Starting last August, Nielsen began releasing a weekly American top 10 most watched list for streaming video. I’ve been using it ever since. Nielsen mixed together TV and movies, and new (“originals”), second-run and library (“acquired”) on the same list.
In their year-end top ten list, though, Nielsen flipped the script and provided three different top ten lists. Formatting mine, with hours instead of minutes:
This was a sign of things to come. Starting with the week of Monday, December 28th, Nielsen is now publishing three top ten lists, one for “original” TV series, one for “licensed” TV series, and one for film.
(Man that’s a lot of definitions. In the future, I’ll define them all. But for now, this article from 2019 has a good explanation of the definitions I use to analyze content.)
Whenever a firm changes their data definitions, I tend to get extra cautious doing analysis. For example, when Netflix went from calling a view “2 minutes watched” from “70% viewed” a lot of folks continued as if nothing had changed in the numbers. This violates the number one rule of data analysis: keeping things apples-to-apples. (My solution was to convert all the numbers to the same metric, using Netlfix’s average 35% inflation between the two numbers.)
That’s a worry here. Unless Nielsen provides me with an expanded database going back through 2020, most of our data will now be cleaved into “2020 Top Ten” data and “2021 Top 10×3” data. Thus any analysis of 2020 to 2021 data will need to factor in that it may not be “apples-to-apples”.
…this is still great news.
Here is the the synthesized Nielsen top ten list for the last two weeks of Nielsen data, if Nielsen had continued the old methodology:
Now, we can compare this to the new, combined top 30 lists:
In other words, that’s a lot more data to parse! More data means more analysis! More analysis means more insights!
Previously, any of the data from The Mandalorian on down in the week of December 28th and all the titles from The Crown from January 4th would have been invisible to us. Moreover, we can confidently say that this list is a clear top 23 list one week and a top 21 list the next. (Basically, anything above the first “10” on the list by logic is in order.)
Overall, this expansion should greatly help our understanding of how content is performing in the streaming wars:
– Previously, original films on Netflix and Disney all dropped off the Top 10 list after two weeks. This will allow us to track film decay with greater fidelity. (For example, The Midnight Sky would have only had one week of data before.)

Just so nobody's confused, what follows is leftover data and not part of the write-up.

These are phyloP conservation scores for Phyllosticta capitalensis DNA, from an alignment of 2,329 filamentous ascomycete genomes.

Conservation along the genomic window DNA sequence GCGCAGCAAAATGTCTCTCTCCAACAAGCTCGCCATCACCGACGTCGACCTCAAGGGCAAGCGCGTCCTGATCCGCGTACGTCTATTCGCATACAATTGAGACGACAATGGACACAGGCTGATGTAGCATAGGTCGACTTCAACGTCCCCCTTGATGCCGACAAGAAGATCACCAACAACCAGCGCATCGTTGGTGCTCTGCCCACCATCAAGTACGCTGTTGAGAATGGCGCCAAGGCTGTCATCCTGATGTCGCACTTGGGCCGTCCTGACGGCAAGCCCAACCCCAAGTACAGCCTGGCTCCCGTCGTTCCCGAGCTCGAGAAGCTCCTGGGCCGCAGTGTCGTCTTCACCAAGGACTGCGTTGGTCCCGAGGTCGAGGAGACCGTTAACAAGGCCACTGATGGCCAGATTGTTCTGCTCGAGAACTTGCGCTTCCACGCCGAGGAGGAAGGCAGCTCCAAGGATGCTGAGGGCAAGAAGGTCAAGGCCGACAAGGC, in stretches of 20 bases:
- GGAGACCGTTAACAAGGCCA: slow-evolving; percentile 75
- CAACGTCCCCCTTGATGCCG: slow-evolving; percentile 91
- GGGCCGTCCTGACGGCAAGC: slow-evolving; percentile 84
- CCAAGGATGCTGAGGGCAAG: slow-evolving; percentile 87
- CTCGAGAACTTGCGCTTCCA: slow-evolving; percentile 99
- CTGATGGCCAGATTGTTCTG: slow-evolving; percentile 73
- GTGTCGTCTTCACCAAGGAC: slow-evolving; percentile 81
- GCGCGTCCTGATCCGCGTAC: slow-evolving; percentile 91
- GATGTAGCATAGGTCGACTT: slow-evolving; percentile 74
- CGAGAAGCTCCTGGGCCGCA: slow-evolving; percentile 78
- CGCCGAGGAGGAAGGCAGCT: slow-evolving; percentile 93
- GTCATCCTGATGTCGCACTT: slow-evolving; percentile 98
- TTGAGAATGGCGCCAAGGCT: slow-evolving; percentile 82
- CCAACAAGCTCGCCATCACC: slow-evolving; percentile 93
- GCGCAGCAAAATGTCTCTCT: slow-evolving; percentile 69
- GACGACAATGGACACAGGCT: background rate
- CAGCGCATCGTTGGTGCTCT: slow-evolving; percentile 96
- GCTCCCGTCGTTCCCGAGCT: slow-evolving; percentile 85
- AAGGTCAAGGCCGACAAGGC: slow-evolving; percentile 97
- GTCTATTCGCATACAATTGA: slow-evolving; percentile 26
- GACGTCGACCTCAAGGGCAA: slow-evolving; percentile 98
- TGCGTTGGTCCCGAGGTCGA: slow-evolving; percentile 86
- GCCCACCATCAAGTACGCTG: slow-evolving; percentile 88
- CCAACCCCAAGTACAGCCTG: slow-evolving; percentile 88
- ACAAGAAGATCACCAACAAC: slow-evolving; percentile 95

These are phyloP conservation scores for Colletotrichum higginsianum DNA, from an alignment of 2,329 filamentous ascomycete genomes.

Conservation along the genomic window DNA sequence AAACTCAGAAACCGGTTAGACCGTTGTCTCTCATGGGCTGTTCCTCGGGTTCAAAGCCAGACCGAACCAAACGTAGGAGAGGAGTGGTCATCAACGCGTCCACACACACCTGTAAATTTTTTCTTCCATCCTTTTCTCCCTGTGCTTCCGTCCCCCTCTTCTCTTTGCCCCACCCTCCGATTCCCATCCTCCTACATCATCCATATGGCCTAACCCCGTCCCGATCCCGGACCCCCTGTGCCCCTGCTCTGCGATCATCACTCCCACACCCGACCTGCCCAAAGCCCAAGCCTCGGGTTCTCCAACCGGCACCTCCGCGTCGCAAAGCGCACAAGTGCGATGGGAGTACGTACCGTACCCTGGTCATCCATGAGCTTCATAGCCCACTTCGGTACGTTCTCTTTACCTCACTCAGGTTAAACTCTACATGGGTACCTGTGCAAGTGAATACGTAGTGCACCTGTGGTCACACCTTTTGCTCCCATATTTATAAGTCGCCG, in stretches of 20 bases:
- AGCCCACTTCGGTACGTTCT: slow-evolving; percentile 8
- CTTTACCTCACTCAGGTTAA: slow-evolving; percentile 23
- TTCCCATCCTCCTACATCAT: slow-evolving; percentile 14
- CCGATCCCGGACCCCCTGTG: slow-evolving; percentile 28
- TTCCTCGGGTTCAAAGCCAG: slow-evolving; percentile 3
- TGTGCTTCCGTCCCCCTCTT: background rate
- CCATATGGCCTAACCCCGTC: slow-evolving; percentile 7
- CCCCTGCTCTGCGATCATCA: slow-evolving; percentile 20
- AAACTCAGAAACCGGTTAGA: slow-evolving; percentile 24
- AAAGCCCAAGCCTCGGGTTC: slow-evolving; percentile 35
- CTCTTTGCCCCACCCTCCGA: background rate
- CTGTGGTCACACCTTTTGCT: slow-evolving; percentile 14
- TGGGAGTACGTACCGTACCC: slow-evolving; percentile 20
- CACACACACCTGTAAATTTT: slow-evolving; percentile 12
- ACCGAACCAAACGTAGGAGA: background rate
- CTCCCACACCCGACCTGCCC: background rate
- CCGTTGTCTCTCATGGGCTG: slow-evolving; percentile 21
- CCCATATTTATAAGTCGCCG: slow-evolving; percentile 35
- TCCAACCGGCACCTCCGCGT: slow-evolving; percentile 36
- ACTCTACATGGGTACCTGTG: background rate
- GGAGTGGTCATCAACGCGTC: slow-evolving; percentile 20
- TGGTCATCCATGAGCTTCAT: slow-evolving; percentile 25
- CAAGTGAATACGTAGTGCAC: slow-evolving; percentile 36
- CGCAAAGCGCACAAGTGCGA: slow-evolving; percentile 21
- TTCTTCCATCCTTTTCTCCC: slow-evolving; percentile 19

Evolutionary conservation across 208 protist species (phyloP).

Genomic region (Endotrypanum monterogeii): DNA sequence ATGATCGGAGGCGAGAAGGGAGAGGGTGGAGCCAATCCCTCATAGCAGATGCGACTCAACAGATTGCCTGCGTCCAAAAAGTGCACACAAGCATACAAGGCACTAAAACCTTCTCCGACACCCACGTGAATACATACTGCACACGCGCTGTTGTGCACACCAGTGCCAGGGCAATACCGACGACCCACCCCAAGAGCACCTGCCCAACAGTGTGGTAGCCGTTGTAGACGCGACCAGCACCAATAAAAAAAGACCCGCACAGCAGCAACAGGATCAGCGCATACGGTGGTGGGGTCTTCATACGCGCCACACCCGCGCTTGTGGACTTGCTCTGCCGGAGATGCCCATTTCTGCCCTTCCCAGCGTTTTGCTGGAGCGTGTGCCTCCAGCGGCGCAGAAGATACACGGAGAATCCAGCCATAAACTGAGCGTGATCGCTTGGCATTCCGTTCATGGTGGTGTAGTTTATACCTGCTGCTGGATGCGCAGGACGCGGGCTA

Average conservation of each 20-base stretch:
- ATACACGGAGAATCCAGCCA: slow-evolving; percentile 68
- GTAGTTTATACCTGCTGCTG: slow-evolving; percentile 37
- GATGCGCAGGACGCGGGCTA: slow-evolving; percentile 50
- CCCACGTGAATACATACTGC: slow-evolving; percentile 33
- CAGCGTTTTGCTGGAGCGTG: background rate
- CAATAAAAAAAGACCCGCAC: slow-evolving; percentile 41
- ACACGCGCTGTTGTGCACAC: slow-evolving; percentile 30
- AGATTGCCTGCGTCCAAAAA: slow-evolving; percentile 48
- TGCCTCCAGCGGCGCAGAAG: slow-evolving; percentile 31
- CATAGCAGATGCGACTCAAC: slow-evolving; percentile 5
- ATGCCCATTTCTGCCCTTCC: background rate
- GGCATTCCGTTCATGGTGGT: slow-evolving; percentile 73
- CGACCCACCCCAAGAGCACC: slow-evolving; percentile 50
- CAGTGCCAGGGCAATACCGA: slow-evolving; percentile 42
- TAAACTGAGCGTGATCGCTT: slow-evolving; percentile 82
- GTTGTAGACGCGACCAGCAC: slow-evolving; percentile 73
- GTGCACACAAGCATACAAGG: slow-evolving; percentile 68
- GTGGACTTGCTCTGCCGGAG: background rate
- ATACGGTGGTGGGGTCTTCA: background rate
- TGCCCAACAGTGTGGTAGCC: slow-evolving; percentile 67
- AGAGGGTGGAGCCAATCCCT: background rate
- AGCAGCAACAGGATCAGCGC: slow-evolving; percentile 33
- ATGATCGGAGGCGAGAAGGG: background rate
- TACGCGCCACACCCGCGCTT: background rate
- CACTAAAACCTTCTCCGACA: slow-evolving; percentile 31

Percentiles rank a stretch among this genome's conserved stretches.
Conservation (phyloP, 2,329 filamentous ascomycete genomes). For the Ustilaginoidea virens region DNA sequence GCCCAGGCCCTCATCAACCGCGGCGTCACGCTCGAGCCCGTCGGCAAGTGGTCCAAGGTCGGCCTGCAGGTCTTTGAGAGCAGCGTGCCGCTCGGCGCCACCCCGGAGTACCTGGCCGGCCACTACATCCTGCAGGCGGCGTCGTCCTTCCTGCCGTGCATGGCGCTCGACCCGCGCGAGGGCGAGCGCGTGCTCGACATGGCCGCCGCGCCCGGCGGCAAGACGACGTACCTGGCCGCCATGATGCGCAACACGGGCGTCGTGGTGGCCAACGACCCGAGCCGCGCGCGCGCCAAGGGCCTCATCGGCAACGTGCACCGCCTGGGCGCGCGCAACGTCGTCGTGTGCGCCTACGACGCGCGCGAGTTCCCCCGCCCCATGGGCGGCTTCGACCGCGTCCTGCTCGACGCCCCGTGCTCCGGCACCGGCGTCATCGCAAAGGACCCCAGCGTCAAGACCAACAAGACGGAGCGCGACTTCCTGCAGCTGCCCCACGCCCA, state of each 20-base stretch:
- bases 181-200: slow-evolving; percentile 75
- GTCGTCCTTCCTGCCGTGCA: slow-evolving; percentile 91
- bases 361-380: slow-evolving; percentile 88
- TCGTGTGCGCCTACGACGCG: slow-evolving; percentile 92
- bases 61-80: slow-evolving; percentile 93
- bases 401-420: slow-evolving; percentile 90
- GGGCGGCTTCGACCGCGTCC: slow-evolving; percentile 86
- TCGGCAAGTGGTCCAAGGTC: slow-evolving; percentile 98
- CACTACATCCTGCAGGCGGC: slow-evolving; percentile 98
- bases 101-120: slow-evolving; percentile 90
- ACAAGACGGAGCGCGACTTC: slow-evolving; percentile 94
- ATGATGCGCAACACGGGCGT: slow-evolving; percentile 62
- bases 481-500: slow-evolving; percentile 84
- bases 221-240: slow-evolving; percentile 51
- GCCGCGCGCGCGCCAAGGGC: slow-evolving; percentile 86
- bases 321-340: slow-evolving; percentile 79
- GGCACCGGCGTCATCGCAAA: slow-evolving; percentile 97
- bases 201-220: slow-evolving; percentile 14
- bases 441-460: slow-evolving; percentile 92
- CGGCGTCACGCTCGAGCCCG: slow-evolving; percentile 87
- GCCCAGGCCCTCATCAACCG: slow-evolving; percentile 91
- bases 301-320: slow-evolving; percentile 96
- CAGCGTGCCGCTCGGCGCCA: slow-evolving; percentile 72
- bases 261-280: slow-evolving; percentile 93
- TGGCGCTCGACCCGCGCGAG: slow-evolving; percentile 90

– We’ll also get more films on the list, being able to clarify which films underperform their openings more often. (For example, We Can Be Heroes made the list.)
– This will also let us track TV series decay as well. As we’ve written before, four of the ten top spots in this list were usually held by licensed second-run and library content on Netflix. This essentially gives us 10 or more original titles to review each week. (For example, The Mandalorian would have dropped off the week of December 28th. The Crown would have dropped off the week after.)
– More spots should potentially allow more non-Netflix series and films on the list. This will allow us to compare performance trends between the streamers as well. Right now, Disney+ and Prime Video shows dropped off after a week or two. This will enable to track their decay as well.
For example, in the past Soul would have just eked out staying on this list. (The first film to make the top ten for three weeks in a row.) But The Midnight Sky (72 million global 2 minute views, Netflix revealed in their earnings report) would have dropped off. Same with We Can Be Heroes (53 million global 2 min views) would never have made the list. Now I can make this chart:
Interestingly, all the films featured big drops in viewership (44% for We Can Be Heroes and 56% for The Midnight Sky), but Soul didn’t see its big drop until week two to three (61%).
As a reminder, Nielsen doesn’t track HBO Max data yet, so we don’t know how Wonder Woman 1984 fared in its second week.
Visual of the Week – Netflix Films Do Much Better Weekly; Disney+ Films Do Better All Year
When Nielsen only released a single top ten list, films only made the list when they were newly released, such as Mulan, Borat’s Subsequent Moviefilm and Netflix’s regular releases. As such, when Nielsen released a cumulative top ten list for film in 2020, the results were very skewed towards Disney’s rewatchable films:
When we look at the weekly rankings of movies, the Disney dominance isn’t quite as strong:
With a now weekly top ten list, we’ll be able to get a different perspective on the competition between Disney and Netflix for, frankly, kids viewership. Some insights:
– Kids programming still dominates the film list. For this week, 11 of the top 20 are targeted at kids. And one is a teen comedy. (17 Again)
– Netflix does better in a weekly top ten, due to their size. Indeed, this shows that the split between Disney+ and Netflix is much closer in kids content than it seems. However, Diseny+ does seem to still be winning.
– Rango was misidentified as being on Prime Video. It is currently on Netflix exclusively in the US. Nielsen has confirmed this.
– That said, it does look like Amazon did get one genuine film on the list with Catch Me if You Can. It’s their only entry in the three top ten lists for the last two weeks.
– Interestingly, like original TV, Netflix’s films are skewed towards new releases. Of the 13 Netflix films on the list the last two weeks, only 1 was released before December 25th, which was The Croods. Thus we can see that whereas Disney+ sustains interest in their small library of kids content, Netflix relies on recent releases, even on licensed kid content.